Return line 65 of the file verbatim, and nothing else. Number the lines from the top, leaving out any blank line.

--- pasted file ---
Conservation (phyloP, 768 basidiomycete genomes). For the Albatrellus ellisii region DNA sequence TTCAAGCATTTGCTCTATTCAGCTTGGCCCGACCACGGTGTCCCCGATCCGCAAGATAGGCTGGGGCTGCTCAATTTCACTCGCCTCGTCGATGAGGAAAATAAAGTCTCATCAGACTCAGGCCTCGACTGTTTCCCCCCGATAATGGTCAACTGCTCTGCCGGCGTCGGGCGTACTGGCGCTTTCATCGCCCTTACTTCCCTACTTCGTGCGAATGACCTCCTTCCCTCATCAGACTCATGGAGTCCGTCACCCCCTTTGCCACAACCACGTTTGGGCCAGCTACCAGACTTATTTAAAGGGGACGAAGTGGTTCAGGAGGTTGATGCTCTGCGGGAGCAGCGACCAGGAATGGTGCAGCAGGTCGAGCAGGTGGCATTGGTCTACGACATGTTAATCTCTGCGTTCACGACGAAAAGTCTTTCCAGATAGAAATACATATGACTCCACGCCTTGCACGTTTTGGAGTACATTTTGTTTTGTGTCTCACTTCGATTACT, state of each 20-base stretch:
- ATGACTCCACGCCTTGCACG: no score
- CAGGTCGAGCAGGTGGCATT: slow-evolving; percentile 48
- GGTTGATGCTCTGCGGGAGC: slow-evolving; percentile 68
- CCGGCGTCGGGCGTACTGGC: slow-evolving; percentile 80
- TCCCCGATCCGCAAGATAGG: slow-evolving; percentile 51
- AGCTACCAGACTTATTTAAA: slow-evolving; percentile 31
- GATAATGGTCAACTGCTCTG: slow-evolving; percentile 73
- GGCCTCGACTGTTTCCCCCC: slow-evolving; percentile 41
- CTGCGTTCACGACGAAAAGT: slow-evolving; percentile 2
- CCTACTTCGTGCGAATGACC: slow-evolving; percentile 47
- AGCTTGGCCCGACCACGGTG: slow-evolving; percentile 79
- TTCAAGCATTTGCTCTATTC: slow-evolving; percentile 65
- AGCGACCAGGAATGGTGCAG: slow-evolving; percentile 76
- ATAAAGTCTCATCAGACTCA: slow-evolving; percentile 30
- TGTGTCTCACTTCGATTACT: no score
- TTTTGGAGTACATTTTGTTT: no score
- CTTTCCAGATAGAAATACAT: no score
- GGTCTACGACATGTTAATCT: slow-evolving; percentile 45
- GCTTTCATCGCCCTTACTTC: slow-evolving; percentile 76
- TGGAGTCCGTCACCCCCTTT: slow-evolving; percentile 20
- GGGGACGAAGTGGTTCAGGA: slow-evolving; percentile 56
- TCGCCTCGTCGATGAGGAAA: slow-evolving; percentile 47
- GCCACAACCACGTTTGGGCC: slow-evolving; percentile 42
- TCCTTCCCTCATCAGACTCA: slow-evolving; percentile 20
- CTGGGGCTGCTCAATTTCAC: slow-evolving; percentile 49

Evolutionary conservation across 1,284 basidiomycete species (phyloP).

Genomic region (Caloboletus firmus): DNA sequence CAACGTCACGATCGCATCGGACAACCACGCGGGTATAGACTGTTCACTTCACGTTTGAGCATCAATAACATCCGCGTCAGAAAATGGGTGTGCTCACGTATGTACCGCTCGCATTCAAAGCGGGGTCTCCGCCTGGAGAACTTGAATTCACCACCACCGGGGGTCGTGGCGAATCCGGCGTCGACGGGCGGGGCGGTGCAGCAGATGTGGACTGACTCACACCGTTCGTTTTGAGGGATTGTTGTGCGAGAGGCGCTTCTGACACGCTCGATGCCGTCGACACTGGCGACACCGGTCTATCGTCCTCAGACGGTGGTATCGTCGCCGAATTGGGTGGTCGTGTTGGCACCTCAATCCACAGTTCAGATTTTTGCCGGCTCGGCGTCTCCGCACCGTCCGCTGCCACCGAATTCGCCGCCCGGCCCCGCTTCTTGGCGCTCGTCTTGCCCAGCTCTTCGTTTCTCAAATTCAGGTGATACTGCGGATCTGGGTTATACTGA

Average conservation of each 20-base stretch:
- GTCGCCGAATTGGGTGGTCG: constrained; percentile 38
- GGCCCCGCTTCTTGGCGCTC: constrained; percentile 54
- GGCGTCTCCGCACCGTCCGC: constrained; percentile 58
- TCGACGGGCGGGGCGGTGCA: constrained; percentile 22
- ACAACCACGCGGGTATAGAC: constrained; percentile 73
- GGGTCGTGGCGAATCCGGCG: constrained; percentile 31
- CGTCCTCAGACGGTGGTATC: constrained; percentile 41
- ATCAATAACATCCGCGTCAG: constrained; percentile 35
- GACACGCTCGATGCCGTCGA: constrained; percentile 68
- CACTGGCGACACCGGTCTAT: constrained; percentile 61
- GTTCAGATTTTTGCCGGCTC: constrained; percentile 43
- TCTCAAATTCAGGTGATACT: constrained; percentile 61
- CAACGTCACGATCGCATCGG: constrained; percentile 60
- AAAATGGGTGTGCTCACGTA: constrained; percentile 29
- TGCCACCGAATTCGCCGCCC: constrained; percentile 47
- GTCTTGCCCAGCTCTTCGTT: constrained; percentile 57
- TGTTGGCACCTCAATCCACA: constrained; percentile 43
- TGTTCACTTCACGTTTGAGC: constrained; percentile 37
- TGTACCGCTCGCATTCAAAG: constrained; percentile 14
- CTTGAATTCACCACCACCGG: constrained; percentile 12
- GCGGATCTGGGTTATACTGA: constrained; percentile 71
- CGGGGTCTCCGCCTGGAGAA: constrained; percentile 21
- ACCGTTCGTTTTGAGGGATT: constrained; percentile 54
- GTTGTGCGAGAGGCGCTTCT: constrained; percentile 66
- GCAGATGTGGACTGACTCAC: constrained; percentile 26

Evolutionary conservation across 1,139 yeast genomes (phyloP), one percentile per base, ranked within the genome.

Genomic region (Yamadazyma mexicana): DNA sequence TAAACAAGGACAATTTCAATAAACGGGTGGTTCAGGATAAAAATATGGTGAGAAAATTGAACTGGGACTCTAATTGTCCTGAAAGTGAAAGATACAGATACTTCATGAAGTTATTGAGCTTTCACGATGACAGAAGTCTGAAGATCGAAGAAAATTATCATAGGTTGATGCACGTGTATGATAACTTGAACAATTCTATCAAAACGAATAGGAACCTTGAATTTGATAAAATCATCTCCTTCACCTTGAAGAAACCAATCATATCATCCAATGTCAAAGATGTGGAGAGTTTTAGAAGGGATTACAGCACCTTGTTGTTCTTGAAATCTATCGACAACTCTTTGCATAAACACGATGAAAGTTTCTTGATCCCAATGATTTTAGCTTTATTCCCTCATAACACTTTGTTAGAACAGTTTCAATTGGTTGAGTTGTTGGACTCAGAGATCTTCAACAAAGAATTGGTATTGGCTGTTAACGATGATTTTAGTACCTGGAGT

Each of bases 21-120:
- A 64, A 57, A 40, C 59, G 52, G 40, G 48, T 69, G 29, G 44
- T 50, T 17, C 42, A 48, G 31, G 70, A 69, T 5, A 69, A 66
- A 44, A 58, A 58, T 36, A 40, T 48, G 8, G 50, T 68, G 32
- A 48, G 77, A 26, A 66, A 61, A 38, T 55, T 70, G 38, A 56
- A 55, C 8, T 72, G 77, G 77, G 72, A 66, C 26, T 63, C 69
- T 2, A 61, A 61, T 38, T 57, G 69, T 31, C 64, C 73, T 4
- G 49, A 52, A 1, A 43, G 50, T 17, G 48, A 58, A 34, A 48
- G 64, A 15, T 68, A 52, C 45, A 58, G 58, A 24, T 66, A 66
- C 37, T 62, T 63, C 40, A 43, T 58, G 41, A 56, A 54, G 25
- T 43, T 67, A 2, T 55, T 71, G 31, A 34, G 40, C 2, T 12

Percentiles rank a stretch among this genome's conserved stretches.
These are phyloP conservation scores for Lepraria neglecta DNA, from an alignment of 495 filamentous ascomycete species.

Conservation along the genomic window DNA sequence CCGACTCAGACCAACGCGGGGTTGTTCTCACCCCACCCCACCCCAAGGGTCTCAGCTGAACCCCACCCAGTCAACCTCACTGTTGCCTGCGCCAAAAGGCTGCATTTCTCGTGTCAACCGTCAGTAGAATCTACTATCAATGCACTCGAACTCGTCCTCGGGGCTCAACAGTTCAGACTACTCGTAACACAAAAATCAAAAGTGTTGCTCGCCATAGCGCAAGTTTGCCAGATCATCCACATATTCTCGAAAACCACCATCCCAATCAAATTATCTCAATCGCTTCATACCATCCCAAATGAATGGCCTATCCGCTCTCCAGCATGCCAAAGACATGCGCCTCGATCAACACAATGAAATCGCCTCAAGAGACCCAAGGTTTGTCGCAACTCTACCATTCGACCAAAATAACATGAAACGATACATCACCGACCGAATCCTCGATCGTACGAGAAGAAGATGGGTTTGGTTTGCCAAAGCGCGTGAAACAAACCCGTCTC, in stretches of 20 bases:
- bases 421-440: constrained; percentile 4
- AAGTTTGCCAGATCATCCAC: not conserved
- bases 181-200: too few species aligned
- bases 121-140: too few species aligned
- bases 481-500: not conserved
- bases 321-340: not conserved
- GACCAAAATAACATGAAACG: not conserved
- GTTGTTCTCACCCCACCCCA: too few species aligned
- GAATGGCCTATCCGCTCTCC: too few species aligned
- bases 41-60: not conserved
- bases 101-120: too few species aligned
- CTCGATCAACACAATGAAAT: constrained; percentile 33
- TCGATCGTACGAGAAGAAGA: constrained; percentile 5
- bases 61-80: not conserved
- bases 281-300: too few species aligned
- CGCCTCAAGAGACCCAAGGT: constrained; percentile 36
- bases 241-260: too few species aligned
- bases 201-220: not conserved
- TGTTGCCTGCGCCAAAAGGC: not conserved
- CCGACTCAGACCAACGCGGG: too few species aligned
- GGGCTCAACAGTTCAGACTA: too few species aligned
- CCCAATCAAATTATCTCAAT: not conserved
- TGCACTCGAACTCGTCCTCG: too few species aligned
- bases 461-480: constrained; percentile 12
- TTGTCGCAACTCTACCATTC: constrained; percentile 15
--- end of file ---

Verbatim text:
- G 64, A 15, T 68, A 52, C 45, A 58, G 58, A 24, T 66, A 66